When he walked out onto the stage of Paris’s Théâtre du Châtelet Sunday afternoon, he was greeted with whoops and hollers, just like any rock star, but although he may look like one, Teodor Currentzis is no such thing. He is a conductor of classical music, for whom such a reception would normally be out of the question.
The 47-year-old Currentzis is no “normal” conductor, however, and, as is his wont, he had a number of surprises in store for the audience on Sunday. The program announced on the theater’s website was Mozart’s Requiem in D Minor, K 626, but as soon as Currentzis had joined his MusicAeterna orchestra and choir – all dressed in identical priestly black robes – the stage and house went completely dark as the choir intoned a Gregorian chant, “Introitus: Requiem Aeternam,” followed by the recently formed MusicAeterna Byzantina choir’s rendition of “Exedysan Me Ta Imatia Mou” by Konstantinos Pringos and then a haunting solo by Adrian Sîrbu.
MusicAeterna then launched into its crisp, clean and, yes, joyful version of the Requiem mass, fronted by superlative soloists Sandrine Piau (soprano), Paula Murrihy (mezzo-soprano), Sebastian Kohlhepp (tenor) and Evgeny Stavinsky (bass).
The audience was in for yet another surprise, however. After the ensemble’s lovely rendition of the Lacrimosa movement, both Mozart and Currentzis stepped aside for a brief interlude while a traditional Byzantine song was performed, injecting an antique note into the midst of the lush classical beauty of the Requiem.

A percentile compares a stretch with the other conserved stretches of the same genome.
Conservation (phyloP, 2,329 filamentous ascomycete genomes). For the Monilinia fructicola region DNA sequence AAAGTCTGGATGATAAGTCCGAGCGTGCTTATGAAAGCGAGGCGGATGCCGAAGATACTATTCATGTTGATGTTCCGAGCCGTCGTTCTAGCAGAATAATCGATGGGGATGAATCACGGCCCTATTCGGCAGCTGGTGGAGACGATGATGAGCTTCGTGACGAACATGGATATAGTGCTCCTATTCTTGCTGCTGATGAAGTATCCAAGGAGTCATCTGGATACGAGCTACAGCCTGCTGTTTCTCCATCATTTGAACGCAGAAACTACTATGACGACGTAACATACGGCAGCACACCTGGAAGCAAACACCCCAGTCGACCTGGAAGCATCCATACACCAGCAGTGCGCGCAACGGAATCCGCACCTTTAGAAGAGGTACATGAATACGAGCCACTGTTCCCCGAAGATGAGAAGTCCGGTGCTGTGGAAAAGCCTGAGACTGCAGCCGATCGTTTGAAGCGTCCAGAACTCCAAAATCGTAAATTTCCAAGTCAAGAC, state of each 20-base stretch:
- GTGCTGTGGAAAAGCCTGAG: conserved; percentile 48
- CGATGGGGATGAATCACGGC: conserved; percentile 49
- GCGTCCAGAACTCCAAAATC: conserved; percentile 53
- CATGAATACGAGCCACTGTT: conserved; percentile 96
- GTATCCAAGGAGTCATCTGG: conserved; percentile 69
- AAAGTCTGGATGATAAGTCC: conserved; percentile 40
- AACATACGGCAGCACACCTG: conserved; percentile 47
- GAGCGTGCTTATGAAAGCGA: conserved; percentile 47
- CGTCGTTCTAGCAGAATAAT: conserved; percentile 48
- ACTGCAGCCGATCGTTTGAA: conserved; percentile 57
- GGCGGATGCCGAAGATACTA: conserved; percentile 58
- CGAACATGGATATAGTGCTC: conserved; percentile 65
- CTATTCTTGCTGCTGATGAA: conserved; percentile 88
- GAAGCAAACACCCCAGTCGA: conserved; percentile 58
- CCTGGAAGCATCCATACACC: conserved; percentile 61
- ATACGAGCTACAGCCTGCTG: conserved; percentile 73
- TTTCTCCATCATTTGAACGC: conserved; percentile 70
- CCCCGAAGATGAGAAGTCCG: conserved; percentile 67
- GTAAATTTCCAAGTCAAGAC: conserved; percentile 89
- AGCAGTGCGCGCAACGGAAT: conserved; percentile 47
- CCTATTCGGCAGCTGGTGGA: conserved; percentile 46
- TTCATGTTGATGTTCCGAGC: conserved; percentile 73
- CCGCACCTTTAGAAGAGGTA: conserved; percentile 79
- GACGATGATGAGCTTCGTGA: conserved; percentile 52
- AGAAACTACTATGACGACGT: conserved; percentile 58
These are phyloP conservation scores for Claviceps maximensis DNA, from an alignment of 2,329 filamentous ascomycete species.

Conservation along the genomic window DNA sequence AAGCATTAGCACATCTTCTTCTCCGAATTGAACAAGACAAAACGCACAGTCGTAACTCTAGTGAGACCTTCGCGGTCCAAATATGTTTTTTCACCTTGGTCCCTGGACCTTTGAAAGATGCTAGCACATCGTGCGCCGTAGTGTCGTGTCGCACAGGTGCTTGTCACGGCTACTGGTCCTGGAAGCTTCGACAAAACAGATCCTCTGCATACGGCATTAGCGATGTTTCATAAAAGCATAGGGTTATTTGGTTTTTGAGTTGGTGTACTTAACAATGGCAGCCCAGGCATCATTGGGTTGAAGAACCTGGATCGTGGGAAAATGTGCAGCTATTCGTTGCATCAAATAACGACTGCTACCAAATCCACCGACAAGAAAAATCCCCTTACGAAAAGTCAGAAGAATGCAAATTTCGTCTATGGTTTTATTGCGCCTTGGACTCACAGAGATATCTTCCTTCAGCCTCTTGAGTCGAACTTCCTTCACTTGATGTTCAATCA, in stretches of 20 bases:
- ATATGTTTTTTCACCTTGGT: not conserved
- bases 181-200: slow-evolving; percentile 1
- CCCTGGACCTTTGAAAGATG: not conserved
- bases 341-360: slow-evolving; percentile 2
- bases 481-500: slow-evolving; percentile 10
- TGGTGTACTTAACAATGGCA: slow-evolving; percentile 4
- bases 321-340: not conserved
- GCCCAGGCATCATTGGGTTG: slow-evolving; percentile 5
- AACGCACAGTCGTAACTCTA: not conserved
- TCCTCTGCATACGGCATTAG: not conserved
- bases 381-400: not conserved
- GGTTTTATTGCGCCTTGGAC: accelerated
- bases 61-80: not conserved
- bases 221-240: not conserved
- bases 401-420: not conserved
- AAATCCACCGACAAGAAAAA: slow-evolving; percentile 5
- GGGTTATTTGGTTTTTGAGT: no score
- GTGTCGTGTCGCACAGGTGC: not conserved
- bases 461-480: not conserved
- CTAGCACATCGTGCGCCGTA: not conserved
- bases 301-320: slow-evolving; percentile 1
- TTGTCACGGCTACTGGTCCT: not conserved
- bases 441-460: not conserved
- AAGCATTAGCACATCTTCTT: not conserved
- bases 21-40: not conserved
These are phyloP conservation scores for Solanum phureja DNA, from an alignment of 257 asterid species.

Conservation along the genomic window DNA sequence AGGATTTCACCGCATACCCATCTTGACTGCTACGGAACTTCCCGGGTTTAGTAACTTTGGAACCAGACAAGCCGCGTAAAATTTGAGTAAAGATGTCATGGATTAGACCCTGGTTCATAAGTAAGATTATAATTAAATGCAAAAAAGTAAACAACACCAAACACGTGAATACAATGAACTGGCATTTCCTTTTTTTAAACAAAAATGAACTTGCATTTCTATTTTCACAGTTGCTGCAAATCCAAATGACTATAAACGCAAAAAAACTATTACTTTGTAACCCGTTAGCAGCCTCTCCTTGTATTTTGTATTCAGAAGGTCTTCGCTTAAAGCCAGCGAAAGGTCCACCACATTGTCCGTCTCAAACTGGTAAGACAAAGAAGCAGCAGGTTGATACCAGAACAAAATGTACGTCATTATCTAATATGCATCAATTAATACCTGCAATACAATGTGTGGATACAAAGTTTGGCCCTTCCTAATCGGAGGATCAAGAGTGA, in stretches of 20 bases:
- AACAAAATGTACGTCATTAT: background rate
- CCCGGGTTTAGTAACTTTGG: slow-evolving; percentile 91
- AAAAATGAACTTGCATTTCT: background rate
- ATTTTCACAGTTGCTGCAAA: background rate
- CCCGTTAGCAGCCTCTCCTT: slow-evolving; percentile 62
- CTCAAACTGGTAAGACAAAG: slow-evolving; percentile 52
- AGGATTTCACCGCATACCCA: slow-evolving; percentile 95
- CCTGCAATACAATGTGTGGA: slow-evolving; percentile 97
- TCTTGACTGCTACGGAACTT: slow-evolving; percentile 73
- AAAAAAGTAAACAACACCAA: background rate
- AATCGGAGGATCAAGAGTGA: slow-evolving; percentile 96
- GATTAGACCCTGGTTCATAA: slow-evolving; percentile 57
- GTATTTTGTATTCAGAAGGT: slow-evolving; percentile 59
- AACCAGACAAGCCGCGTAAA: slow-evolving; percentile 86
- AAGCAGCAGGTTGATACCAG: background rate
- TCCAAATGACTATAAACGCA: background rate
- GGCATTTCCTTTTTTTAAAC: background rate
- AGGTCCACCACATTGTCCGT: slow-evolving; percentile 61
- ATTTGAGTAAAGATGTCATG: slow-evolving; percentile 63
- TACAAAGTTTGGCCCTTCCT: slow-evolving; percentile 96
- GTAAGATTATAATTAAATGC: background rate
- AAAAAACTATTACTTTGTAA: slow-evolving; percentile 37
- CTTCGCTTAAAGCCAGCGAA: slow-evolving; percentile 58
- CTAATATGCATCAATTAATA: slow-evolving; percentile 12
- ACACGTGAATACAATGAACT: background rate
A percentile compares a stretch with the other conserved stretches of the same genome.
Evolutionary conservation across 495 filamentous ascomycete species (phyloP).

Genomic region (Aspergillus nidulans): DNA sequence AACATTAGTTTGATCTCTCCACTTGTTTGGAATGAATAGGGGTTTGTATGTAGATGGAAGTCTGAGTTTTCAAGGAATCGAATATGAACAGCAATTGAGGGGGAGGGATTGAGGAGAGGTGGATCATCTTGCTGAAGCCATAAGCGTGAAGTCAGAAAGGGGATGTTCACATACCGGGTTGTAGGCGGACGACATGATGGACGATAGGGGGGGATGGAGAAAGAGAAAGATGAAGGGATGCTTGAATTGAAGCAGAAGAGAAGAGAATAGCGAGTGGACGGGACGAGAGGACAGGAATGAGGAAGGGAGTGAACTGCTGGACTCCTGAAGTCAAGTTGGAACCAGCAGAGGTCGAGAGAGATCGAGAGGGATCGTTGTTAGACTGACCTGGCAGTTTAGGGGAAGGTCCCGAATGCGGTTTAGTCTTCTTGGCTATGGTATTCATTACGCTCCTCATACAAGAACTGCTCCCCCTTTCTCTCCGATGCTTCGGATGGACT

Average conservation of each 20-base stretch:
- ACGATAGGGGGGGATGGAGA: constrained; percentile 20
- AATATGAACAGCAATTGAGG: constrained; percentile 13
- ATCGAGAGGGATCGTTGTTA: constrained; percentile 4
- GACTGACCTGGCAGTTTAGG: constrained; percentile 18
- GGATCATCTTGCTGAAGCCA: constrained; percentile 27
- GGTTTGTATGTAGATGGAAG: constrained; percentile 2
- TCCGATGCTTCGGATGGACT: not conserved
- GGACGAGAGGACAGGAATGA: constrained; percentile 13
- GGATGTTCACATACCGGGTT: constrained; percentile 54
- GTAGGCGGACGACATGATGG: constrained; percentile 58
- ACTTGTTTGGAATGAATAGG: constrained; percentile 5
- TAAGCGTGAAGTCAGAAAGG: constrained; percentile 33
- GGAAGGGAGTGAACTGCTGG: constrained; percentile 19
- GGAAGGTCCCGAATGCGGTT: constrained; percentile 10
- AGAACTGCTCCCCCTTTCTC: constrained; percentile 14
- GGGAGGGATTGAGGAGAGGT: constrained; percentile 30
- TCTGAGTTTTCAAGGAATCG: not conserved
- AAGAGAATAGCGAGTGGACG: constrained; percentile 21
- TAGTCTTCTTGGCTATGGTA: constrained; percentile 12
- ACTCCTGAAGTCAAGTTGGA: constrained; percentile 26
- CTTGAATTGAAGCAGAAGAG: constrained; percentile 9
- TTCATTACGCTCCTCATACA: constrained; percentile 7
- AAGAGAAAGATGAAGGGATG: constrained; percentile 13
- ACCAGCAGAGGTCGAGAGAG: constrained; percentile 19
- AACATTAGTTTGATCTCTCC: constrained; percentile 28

Currentzis is both adored and reviled in the classical music world for his iconoclasm (in musical interpretation), eccentricities (in dress and behavior – it’s not hard to see him as the young goth he once was) and the high standards he sets for his musicians and singers, which often keeps them up late into the night rehearsing until they get it just right – something rule-bound orchestras don’t usually appreciate. At Châtelet on Sunday, the audience’s wildly enthusiastic reaction to the performance exhibited plenty of adoration and no revilement.
Currentzis likes to imagine himself in the composer’s skin and bring out his “revolutionary spirit.” He feels he is channeling Mozart’s wishes when he plays his music. “Mozart is always contemporary,” he has said. “Mozart is always modern.”
That spirit came through on Sunday. And, as I learned while watching him rehearse with MusicAeterna when Russian filmmaker Ilya Khrzhanovsky’s immersive-theater project DAU was occupying the Théâtre du Châtelet last January, Currentzis is a perfectionist who won’t stop until he gets it right. Mozart would certainly approve.
The conductor, born in Greece but now a Russian citizen, recently resigned his position as music director of the Perm Opera and Ballet Theater in Russia. The MusicAeterna orchestra and choir is now resident in Saint Petersburg. Currentzis is also the chief conductor of the SWR Symphony Orchestra Stuttgart and director of the Diaghilev Festival.
He will conduct Verdi’s Requiem at the Philharmonie de Paris on March 26, 2020, and will be back at Châtelet on May 20 with a Fauré program. During the 2020-21 season, he will be in residence at Châtelet and will conduct Diaghilev Festival concerts there, along with other as-yet-unannounced programs.
We can only thank this maverick, slightly nutty but brilliant conductor for bringing some sex appeal and passion back to classical music, usually considered the exclusive domain of the elderly, while raising its standards. Bravissimo!